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Motion Masks in DVD Studio Pro 2

Creating buttons with moving mask shapes and modifying button effects By Dave Nagel
You know DVD Studio Pro can use motion masks. You've seen them in action in some of the themes supplied with the program, but, for the life of you, you can't figure out how to use your own motion masks in your project. Motion masks allow you to add effects or transitions to your individual button shapes without affecting the entire menu. You can use them, for example, to create transitions for your buttons. You can use them to create film distress effects on your shapes, independent of the overall menu. You can even use them to fade drop zones in and out. So why don't you have the ability to create your own custom motion masks? The short answer: You will after you read this.

I can't even begin to speculate why Apple chose not to include a simple method for applying motion masks to buttons in DVD Studio Pro 2. It's an otherwise full-featured DVD creation program, and it does have the capability to work with motion masks. Nevertheless, in order to get this thing to work, at present, you're going to have to perform a little surgery to extract an existing motion mask and replace it with your own. The process isn't all that difficult, but it is invasive. As with all techniques of this nature, I advise you to make a backup of your software before proceeding and not to attempt this process while you're in the middle of a paying project.

Also before we get started, if you haven't already, you might benefit by going back and reading our previous tutorials covering DVD Studio Pro 2. They are as follows:

For this tutorial, we're going to do four things to add custom motion masks to our DVD projects. First, of course, is the creation of a mask in a motion graphics program, such as Adobe After Effects. Second, we have to create a custom template in DVD Studio Pro. Then we have to insert our custom motion mask into our custom template. And, finally, we have to adjust the effects that are built into the masks we're modifying. Sound tricky? It's not so bad. By the end, you will learn two things that, as far as I know, nobody outside of Apple knows how to do: add your own motion masks and modify button effects.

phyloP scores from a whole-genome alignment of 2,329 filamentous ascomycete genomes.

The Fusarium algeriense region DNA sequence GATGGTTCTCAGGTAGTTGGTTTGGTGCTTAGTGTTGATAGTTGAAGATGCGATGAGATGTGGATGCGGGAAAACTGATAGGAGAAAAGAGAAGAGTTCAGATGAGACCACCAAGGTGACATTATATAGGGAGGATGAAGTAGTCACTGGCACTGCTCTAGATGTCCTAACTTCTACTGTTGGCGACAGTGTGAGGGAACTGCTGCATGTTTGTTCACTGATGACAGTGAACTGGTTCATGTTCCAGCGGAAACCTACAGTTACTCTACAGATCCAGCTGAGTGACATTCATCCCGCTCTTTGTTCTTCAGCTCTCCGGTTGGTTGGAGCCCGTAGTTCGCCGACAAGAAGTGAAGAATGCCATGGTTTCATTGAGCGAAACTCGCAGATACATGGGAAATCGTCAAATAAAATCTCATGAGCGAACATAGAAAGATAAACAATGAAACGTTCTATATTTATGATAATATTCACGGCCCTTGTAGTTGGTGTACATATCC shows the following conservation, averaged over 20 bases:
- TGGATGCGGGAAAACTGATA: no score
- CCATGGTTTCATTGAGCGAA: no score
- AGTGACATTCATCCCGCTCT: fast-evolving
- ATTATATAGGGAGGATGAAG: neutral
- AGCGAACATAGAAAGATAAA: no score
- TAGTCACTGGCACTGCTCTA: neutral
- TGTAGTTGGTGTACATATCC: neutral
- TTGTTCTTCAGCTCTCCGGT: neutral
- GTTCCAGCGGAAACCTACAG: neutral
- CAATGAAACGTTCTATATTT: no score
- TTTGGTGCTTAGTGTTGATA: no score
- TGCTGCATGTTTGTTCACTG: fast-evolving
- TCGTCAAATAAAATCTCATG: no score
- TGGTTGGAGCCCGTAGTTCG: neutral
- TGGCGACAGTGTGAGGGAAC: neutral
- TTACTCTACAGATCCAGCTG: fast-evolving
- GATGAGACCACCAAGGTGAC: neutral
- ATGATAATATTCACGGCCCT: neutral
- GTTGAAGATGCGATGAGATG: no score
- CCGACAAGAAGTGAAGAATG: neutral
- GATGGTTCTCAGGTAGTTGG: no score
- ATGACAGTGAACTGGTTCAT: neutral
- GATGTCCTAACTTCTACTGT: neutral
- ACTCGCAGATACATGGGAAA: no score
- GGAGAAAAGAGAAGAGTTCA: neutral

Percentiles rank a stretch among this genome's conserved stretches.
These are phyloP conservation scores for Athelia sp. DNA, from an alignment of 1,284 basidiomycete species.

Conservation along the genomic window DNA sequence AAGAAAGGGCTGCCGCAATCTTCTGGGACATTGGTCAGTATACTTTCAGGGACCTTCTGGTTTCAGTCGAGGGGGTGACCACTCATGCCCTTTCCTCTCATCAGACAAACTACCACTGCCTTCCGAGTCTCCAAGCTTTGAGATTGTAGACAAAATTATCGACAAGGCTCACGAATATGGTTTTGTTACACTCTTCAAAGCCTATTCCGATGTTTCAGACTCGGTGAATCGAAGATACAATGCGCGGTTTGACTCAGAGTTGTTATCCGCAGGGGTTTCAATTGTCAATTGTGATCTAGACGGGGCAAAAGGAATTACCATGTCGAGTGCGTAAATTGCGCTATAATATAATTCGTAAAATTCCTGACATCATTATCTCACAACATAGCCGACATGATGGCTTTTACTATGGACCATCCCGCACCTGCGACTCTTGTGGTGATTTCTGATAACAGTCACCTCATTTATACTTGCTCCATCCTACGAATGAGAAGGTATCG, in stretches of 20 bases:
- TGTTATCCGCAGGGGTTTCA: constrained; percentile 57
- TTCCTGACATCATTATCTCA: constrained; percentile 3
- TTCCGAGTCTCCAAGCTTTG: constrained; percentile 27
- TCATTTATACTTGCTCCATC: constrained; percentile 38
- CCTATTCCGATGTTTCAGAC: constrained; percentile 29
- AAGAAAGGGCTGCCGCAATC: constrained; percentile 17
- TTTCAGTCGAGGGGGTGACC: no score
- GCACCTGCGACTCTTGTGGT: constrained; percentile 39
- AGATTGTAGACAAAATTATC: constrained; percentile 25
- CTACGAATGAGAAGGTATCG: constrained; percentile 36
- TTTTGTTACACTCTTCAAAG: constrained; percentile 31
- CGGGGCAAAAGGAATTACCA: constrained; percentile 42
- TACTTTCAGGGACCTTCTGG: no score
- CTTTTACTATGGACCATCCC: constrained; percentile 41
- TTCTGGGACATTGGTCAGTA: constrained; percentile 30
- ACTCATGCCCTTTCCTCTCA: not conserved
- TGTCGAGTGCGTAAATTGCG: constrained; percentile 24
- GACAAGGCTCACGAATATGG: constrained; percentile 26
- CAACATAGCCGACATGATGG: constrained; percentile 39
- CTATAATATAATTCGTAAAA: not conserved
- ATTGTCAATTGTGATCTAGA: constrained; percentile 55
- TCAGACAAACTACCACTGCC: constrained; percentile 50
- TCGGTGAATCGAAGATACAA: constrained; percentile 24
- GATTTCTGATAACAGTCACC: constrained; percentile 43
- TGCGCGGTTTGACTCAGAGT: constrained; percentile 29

Creating your motion mask
The mask itself can take any form, provided you keep a few things in mind. First, just as with still masks in your button shapes, motion masks use luminance values to determine which portions of your asset will show and which portions will be masked, revealing your menu background. Black masks your asset; white reveals your button asset; and various shades of gray reveal portions of your asset as semi-transparent.

So let's say we create a mask like the simple example below. (Click the play button to watch.)

In that case, the asset in DVD Studio Pro will be invisible at first (meaning that, essentially, your button is invisible). Then the asset will appear through the white slits. Then, as the "doors" of the mask slide open, the entire asset will be revealed. So let's say my menu background is a brushed metal texture and my asset is time-lapse footage of clouds. Here's what I'd see as the "doors" of my mask open up. (I'll show you a full-motion version at the end of the article so you know what to expect.)

Simple enough, right?

Incidentally, feel free to download the mask example above to use in your project as you follow along. To do that, click the button on the lower right of the movie, and select "Save as QuickTime movie." This sample movie isn't anything spectacular, but it will work fine for experimentation purposes.

Aside from the actual creation of the mask elements, the other considerations are fairly elementary. First is timing. Obviously you'll need to time your motion mask to coincide with whatever action, if any, is happening in your menu. You'll want to sync up the timing to the duration of your motion menu. And you might also want to "close" the mask back up at the end, especially if you're using a looping menu.

The dimensions and aspect ratio of the mask are two more considerations. The larger the file you use for your mask, the higher the quality. You don't, after all, want to create a dinky mask and expand it up to fit a large button, as you'll experience aliasing problems. And you might want to take aspect ratio into consideration. In DVD Studio Pro, you'll be able to scale your mask along with your asset, in which case you might experience undesirable distortion of the mask. But these are just cosmetic considerations. There's no such thing as a "wrong" shape or size for your mask.

And, finally, there's the question of format. Save your mask as a QuickTime movie. The specific codec shouldn't matter, though I haven't tried it with all of the available codecs. (Note that, occasionally, when opening projects in DVD Studio Pro that use a custom motion mask, you may receive an "incompatible format" warning, but this is a false warning; the DVD will burn and play back just fine.)

Once you create your mask, make a duplicate so that you have an extra copy in case something goes wrong. Then you're ready to do a little prep work in DVD Studio Pro itself.

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Related Keywords:apple, dvd studio pro 2, masks, motion masks, buttons, shapes, motion shapes, quicktime

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